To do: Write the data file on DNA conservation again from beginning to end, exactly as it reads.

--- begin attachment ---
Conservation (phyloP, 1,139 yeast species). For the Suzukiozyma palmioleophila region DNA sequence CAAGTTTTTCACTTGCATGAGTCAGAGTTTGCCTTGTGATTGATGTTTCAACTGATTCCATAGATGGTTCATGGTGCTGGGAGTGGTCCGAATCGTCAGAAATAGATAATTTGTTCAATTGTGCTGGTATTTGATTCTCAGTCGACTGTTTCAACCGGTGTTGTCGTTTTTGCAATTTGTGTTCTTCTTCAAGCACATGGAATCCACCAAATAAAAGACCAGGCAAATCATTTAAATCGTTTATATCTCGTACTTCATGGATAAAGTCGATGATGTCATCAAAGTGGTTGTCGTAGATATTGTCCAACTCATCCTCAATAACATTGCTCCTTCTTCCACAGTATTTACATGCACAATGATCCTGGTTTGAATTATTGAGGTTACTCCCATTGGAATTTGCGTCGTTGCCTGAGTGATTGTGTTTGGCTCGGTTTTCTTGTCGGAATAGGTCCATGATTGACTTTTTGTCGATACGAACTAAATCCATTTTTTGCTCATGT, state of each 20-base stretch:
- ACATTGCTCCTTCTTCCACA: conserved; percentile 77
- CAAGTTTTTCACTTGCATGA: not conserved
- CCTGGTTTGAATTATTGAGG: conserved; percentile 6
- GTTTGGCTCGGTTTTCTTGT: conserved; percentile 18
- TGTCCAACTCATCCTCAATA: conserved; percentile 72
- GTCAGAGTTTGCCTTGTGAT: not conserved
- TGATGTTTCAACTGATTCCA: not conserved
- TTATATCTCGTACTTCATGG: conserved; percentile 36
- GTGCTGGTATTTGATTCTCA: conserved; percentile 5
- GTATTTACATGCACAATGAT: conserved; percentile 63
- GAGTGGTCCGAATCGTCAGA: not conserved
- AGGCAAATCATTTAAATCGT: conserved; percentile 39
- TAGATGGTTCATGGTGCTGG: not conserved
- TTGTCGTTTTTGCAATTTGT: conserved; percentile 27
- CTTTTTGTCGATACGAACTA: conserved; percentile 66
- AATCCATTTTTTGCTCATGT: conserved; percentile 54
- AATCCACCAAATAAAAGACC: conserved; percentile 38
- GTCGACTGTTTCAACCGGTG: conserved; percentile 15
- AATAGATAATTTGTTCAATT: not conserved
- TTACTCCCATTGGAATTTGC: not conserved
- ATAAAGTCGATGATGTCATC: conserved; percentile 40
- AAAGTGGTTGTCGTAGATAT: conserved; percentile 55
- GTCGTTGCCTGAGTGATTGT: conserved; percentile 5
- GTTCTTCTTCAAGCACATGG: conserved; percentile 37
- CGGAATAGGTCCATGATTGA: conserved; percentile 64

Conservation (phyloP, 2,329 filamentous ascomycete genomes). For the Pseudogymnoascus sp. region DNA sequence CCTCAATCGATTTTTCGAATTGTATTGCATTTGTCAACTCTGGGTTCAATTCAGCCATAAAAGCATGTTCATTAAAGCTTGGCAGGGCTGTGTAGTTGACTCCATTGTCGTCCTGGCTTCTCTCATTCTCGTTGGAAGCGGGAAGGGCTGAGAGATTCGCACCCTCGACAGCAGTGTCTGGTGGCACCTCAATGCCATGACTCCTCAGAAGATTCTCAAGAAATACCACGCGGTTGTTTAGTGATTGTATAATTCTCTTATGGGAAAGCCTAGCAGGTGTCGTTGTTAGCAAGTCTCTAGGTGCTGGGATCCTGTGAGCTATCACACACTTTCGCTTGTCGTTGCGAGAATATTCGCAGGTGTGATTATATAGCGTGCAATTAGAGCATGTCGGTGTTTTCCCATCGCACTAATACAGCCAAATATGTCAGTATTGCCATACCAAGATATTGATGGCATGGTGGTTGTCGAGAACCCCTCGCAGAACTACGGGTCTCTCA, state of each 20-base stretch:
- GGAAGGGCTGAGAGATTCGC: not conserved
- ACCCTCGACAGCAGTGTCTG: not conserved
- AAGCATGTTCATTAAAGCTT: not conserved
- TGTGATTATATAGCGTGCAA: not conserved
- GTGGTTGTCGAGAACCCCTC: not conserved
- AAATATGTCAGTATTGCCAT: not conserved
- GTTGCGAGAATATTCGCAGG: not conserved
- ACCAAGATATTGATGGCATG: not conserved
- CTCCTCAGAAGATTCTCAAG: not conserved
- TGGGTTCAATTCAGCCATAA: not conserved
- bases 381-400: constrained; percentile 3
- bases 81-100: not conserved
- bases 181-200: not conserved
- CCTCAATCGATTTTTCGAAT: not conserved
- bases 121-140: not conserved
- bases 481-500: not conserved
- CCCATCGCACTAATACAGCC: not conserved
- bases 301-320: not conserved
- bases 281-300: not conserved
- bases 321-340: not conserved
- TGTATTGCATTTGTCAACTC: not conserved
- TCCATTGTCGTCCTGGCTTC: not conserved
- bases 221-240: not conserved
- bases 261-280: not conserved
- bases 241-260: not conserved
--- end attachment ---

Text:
Conservation (phyloP, 1,139 yeast species). For the Suzukiozyma palmioleophila region DNA sequence CAAGTTTTTCACTTGCATGAGTCAGAGTTTGCCTTGTGATTGATGTTTCAACTGATTCCATAGATGGTTCATGGTGCTGGGAGTGGTCCGAATCGTCAGAAATAGATAATTTGTTCAATTGTGCTGGTATTTGATTCTCAGTCGACTGTTTCAACCGGTGTTGTCGTTTTTGCAATTTGTGTTCTTCTTCAAGCACATGGAATCCACCAAATAAAAGACCAGGCAAATCATTTAAATCGTTTATATCTCGTACTTCATGGATAAAGTCGATGATGTCATCAAAGTGGTTGTCGTAGATATTGTCCAACTCATCCTCAATAACATTGCTCCTTCTTCCACAGTATTTACATGCACAATGATCCTGGTTTGAATTATTGAGGTTACTCCCATTGGAATTTGCGTCGTTGCCTGAGTGATTGTGTTTGGCTCGGTTTTCTTGTCGGAATAGGTCCATGATTGACTTTTTGTCGATACGAACTAAATCCATTTTTTGCTCATGT, state of each 20-base stretch:
- ACATTGCTCCTTCTTCCACA: conserved; percentile 77
- CAAGTTTTTCACTTGCATGA: not conserved
- CCTGGTTTGAATTATTGAGG: conserved; percentile 6
- GTTTGGCTCGGTTTTCTTGT: conserved; percentile 18
- TGTCCAACTCATCCTCAATA: conserved; percentile 72
- GTCAGAGTTTGCCTTGTGAT: not conserved
- TGATGTTTCAACTGATTCCA: not conserved
- TTATATCTCGTACTTCATGG: conserved; percentile 36
- GTGCTGGTATTTGATTCTCA: conserved; percentile 5
- GTATTTACATGCACAATGAT: conserved; percentile 63
- GAGTGGTCCGAATCGTCAGA: not conserved
- AGGCAAATCATTTAAATCGT: conserved; percentile 39
- TAGATGGTTCATGGTGCTGG: not conserved
- TTGTCGTTTTTGCAATTTGT: conserved; percentile 27
- CTTTTTGTCGATACGAACTA: conserved; percentile 66
- AATCCATTTTTTGCTCATGT: conserved; percentile 54
- AATCCACCAAATAAAAGACC: conserved; percentile 38
- GTCGACTGTTTCAACCGGTG: conserved; percentile 15
- AATAGATAATTTGTTCAATT: not conserved
- TTACTCCCATTGGAATTTGC: not conserved
- ATAAAGTCGATGATGTCATC: conserved; percentile 40
- AAAGTGGTTGTCGTAGATAT: conserved; percentile 55
- GTCGTTGCCTGAGTGATTGT: conserved; percentile 5
- GTTCTTCTTCAAGCACATGG: conserved; percentile 37
- CGGAATAGGTCCATGATTGA: conserved; percentile 64

Conservation (phyloP, 2,329 filamentous ascomycete genomes). For the Pseudogymnoascus sp. region DNA sequence CCTCAATCGATTTTTCGAATTGTATTGCATTTGTCAACTCTGGGTTCAATTCAGCCATAAAAGCATGTTCATTAAAGCTTGGCAGGGCTGTGTAGTTGACTCCATTGTCGTCCTGGCTTCTCTCATTCTCGTTGGAAGCGGGAAGGGCTGAGAGATTCGCACCCTCGACAGCAGTGTCTGGTGGCACCTCAATGCCATGACTCCTCAGAAGATTCTCAAGAAATACCACGCGGTTGTTTAGTGATTGTATAATTCTCTTATGGGAAAGCCTAGCAGGTGTCGTTGTTAGCAAGTCTCTAGGTGCTGGGATCCTGTGAGCTATCACACACTTTCGCTTGTCGTTGCGAGAATATTCGCAGGTGTGATTATATAGCGTGCAATTAGAGCATGTCGGTGTTTTCCCATCGCACTAATACAGCCAAATATGTCAGTATTGCCATACCAAGATATTGATGGCATGGTGGTTGTCGAGAACCCCTCGCAGAACTACGGGTCTCTCA, state of each 20-base stretch:
- GGAAGGGCTGAGAGATTCGC: not conserved
- ACCCTCGACAGCAGTGTCTG: not conserved
- AAGCATGTTCATTAAAGCTT: not conserved
- TGTGATTATATAGCGTGCAA: not conserved
- GTGGTTGTCGAGAACCCCTC: not conserved
- AAATATGTCAGTATTGCCAT: not conserved
- GTTGCGAGAATATTCGCAGG: not conserved
- ACCAAGATATTGATGGCATG: not conserved
- CTCCTCAGAAGATTCTCAAG: not conserved
- TGGGTTCAATTCAGCCATAA: not conserved
- bases 381-400: constrained; percentile 3
- bases 81-100: not conserved
- bases 181-200: not conserved
- CCTCAATCGATTTTTCGAAT: not conserved
- bases 121-140: not conserved
- bases 481-500: not conserved
- CCCATCGCACTAATACAGCC: not conserved
- bases 301-320: not conserved
- bases 281-300: not conserved
- bases 321-340: not conserved
- TGTATTGCATTTGTCAACTC: not conserved
- TCCATTGTCGTCCTGGCTTC: not conserved
- bases 221-240: not conserved
- bases 261-280: not conserved
- bases 241-260: not conserved